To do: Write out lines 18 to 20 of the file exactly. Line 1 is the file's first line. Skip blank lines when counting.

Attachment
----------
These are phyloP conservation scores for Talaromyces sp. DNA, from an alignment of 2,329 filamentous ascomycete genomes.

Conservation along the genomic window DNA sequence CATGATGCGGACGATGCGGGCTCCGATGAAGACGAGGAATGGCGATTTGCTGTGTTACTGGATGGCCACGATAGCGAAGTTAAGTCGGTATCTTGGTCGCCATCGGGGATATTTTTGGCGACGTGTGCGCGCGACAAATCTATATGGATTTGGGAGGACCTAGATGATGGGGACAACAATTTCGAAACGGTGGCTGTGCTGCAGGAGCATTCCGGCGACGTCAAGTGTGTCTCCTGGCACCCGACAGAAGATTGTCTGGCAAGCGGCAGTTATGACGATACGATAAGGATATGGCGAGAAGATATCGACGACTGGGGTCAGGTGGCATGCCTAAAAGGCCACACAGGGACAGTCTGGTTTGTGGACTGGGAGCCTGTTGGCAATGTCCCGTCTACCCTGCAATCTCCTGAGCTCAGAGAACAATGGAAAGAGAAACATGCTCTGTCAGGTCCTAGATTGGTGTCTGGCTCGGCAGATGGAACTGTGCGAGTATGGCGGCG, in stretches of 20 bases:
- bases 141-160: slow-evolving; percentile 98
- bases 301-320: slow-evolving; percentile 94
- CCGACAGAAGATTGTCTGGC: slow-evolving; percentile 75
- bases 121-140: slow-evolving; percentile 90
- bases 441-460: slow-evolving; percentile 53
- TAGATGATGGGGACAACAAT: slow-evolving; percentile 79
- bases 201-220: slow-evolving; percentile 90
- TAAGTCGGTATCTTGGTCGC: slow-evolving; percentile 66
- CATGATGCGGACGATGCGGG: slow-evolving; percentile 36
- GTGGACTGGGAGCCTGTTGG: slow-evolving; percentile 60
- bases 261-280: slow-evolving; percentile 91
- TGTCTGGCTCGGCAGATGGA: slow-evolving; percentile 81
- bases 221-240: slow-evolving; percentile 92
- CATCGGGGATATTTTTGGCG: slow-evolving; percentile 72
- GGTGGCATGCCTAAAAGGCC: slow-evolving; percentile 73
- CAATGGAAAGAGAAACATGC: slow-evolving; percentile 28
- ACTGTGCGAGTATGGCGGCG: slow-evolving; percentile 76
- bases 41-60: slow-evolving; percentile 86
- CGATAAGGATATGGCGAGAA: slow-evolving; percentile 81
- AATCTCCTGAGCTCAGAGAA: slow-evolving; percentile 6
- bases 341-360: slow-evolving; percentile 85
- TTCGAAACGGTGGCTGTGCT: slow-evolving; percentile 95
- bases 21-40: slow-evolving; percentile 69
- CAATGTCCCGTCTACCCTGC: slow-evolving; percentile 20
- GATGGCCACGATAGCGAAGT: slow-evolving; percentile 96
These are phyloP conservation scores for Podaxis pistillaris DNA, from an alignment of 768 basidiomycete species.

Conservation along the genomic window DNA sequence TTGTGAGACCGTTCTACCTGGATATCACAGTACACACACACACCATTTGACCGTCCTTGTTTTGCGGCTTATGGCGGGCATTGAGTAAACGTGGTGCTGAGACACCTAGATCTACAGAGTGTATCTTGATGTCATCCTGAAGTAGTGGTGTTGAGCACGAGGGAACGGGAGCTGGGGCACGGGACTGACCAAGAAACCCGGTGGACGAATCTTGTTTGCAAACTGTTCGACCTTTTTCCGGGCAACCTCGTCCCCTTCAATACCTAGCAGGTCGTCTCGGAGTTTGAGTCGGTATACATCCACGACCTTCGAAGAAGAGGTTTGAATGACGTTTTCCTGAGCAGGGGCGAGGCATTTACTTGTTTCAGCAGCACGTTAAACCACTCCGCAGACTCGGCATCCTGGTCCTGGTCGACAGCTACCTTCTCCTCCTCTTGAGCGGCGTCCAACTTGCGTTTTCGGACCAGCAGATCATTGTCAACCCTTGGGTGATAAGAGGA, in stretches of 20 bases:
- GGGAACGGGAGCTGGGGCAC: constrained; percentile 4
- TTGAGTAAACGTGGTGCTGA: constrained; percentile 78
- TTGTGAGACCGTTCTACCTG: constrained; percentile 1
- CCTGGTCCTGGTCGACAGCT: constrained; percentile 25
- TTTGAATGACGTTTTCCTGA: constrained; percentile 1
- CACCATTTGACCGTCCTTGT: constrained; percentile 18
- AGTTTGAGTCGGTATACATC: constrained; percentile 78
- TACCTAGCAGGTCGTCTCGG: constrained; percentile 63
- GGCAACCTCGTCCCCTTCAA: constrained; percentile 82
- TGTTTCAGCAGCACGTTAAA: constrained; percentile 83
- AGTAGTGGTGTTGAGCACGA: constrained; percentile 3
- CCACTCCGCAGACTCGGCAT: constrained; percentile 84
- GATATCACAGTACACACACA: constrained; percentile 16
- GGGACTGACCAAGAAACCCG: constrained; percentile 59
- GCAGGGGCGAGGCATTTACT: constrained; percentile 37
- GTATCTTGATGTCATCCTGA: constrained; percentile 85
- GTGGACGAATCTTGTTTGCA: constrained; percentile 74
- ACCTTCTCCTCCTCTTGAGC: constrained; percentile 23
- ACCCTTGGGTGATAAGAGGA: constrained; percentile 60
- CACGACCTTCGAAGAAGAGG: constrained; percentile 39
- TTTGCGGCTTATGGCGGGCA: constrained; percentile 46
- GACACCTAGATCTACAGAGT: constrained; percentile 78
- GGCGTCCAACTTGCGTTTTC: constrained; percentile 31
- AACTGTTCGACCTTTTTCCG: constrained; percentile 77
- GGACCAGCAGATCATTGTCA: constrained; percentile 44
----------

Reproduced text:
- CAATGGAAAGAGAAACATGC: slow-evolving; percentile 28
- ACTGTGCGAGTATGGCGGCG: slow-evolving; percentile 76
- bases 41-60: slow-evolving; percentile 86